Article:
That was more important than signing a big-name player. These Red Sox were moving on from the days when they signed Gonzalez (seven years, $154 million), Crawford (seven years, $142 million) and Beckett (four years, $68 million).
“We took a more broad, comprehensive approach,” Cherington said. “We were looking for the right players, guys we felt would perform on the field, perform a role, and also guys who were attracted to the opportunity they were attracted to playing in Fenway.”
Gomes, credited with being one of the new team leaders, said, “I definitely had this team very high on my radar.
“And this thing glued together pretty quick. We’ve been on the same page since we left Fort Myers.”
In spring training at Fort Myers, Fla., Napoli said he looked around and smiled.
“I knew we (had a winning team) when I saw the guys we had in the clubhouse,” he said.
The new players — along with a returning core of standouts and developing prospects like former Sea Dogs Jackie Bradley Jr., Xander Bogaerts, Brandon Workman and Drake Britton — comprised a team that withstood injuries and slumps.
“The depth has carried us through,” Manager John Farrell said.
Farrell was another Cherington hire, along with a coaching staff that has meshed as well as the team.
HIS WAY IS THE RIGHT WAY
When he was hired by Epstein in 2003, it was well deserved. Cherington had experience. A native of Meriden, N.H., and former pitcher for Amherst College, Cherington joined professional baseball as a scout with the Cleveland Indians in 1998, then joined the Red Sox in 1999.
He moved into the player development office and found himself fixing problems that arose from a paper-thin minor league system. At one point in 2002, injuries and illness beset the Double-A team — then based in Trenton, N.J. — and only eight everyday players remained. Cherington could not find enough replacements, which forced the pitchers to hit in a game because there was no player available to be the designated hitter.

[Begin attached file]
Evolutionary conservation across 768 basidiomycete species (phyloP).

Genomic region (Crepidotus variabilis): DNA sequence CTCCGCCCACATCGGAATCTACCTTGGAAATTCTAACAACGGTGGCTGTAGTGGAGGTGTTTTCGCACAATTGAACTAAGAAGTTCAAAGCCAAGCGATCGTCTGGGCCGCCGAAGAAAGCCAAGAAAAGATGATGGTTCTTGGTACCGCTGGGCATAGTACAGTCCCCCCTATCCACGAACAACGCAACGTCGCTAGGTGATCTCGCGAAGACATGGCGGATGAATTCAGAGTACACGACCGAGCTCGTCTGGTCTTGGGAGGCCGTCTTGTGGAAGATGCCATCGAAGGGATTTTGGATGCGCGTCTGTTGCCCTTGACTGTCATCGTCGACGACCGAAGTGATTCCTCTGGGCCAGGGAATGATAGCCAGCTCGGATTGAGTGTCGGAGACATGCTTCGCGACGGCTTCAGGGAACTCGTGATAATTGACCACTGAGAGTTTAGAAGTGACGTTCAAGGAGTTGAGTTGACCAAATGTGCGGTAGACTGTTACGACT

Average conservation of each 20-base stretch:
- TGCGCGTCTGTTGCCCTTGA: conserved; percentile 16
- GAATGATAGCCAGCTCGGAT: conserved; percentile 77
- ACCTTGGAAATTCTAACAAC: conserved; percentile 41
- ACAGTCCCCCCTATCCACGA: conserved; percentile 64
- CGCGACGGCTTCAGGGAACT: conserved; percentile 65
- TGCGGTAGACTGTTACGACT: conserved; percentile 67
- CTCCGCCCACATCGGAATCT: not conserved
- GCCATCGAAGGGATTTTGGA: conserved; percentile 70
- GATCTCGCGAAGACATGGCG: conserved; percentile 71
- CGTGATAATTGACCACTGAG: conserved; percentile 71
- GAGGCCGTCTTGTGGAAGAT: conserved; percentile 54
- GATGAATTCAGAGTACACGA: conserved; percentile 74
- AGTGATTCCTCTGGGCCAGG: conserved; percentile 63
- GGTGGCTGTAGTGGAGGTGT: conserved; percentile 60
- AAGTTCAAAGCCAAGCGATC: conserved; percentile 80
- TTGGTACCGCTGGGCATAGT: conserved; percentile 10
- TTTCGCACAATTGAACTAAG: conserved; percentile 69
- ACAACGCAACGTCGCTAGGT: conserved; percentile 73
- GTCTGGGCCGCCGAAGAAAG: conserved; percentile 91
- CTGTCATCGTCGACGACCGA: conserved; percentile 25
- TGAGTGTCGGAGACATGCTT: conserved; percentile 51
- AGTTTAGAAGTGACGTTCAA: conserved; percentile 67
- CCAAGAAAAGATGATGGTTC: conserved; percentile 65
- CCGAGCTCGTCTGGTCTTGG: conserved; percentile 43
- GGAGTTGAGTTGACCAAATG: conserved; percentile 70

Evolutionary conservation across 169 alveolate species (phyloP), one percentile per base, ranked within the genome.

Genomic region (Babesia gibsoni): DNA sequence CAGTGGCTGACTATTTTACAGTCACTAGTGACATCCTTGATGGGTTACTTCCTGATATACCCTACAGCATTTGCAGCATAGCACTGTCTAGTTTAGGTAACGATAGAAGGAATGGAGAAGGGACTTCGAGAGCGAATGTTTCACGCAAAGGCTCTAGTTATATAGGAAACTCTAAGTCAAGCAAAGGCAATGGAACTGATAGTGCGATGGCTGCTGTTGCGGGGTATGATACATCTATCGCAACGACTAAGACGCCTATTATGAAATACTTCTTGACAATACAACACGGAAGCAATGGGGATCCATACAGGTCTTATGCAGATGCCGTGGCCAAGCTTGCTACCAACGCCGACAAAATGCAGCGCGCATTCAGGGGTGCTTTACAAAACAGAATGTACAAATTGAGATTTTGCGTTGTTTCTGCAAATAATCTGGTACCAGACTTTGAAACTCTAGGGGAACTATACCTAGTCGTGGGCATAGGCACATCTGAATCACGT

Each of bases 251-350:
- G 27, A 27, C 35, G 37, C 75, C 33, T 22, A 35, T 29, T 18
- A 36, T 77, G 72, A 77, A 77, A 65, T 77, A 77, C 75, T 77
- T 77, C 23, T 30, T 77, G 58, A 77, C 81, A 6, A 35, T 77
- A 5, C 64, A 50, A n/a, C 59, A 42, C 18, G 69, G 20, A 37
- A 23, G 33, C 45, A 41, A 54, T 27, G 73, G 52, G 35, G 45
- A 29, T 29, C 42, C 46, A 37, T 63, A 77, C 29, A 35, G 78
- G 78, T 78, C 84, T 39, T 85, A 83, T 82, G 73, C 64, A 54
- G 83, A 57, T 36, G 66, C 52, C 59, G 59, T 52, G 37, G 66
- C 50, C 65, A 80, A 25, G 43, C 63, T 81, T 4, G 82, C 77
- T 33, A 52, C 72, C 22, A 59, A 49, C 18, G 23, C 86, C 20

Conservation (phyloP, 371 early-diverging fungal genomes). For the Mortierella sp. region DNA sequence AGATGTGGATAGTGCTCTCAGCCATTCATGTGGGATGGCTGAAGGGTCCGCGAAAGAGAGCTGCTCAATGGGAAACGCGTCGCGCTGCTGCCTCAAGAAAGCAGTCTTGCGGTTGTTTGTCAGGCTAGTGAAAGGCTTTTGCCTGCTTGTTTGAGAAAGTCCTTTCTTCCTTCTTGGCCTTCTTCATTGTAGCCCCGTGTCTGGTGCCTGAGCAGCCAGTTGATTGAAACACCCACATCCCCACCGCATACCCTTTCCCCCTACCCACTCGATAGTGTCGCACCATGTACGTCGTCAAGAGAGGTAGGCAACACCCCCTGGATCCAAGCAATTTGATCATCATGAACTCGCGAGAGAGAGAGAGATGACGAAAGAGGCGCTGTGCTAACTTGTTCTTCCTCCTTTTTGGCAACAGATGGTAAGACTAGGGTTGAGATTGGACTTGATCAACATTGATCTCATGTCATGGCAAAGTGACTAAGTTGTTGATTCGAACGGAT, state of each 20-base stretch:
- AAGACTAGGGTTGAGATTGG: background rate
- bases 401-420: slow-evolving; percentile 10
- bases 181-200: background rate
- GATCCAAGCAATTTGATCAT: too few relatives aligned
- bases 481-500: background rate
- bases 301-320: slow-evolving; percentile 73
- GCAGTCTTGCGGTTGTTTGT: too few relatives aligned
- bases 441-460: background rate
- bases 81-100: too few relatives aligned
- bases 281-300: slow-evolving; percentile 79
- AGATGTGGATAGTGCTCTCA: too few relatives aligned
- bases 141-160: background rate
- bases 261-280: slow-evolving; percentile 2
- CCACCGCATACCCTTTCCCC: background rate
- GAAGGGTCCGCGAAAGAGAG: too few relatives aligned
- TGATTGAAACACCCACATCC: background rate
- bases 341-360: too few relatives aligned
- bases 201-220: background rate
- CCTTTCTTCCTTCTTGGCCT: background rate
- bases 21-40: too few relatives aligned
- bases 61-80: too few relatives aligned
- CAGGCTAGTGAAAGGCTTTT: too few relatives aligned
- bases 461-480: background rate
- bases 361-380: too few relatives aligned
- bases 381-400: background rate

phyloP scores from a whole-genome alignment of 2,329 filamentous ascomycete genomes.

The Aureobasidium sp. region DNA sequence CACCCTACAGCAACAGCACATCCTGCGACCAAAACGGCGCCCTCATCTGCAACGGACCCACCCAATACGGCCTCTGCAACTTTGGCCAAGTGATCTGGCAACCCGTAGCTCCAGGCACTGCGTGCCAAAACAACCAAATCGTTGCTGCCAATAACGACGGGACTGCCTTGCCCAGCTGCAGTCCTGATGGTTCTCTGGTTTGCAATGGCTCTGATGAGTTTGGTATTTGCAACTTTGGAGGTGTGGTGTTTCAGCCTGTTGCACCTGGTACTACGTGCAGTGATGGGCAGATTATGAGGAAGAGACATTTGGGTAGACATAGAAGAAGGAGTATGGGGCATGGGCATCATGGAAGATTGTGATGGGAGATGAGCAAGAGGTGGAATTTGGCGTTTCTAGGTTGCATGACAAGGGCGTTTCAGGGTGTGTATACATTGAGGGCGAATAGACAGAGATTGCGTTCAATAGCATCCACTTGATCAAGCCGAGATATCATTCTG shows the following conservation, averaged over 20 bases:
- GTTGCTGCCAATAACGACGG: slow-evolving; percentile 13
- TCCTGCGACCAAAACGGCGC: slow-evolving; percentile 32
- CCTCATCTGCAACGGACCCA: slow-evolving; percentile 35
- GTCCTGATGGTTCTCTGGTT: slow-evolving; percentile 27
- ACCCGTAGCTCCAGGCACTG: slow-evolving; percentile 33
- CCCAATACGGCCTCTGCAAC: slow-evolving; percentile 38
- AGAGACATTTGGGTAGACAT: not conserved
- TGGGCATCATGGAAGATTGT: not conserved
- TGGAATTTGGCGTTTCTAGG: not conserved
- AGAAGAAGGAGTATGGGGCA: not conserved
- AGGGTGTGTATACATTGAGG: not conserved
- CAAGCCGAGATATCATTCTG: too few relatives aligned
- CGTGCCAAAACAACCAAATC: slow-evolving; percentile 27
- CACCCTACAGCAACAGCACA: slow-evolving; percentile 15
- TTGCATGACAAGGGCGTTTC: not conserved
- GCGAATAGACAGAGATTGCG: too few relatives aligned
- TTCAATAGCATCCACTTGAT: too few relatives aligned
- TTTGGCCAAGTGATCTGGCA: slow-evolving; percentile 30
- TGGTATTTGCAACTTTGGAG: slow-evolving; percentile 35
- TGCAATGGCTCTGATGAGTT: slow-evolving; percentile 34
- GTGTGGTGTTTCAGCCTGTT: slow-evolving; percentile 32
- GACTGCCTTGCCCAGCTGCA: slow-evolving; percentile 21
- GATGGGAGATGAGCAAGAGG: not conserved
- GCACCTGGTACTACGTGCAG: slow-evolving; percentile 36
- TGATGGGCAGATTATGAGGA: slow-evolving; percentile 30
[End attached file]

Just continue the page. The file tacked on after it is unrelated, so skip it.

In 2003 the Epstein declared that the Red Sox would become a “player development machine” and chose Cherington to run the department.
“He’s so organized,” Epstein said at the time. “He anticipates problems so we can deal with them before they occur.”
Cherington helped develop an in-house manual, a how-to guide for developing a winning organization. Known informally as “The Red Sox Way,” it was to keep all members of the organization on the same page.
Cherington brought that manual to Maine in 2003 when Boston’s Double-A team moved to Portland.
At first a sprinkling of prospects arrived at Hadlock Field. Then came 2005, when the team featured Jon Lester, Dustin Pedroia, Jonathan Papelbon and Hanley Ramirez.
Among those in the Hadlock stands was Cherington, charting his young players’ developments.
In December 2005, when Epstein surprisingly resigned, Cherington was named co-general manager with Jed Hoyer.
The title didn’t last long. Epstein returned the next month and Cherington was named one of his assistants.
“They shared a lot of the same philosophies. Ben learned a lot from Theo as we all did,” said Hazen, one of Cherington’s assistant.
“But Ben is his own guy. He has his own take on the job, decision-making process, etc.”
This Boston team seems to be on the same page, following the “Red Sox Way” and its architect, the seasoned Ben Cherington. Now it’s back to the playoffs.
Kevin Thomas can be reached at 791-6411 or: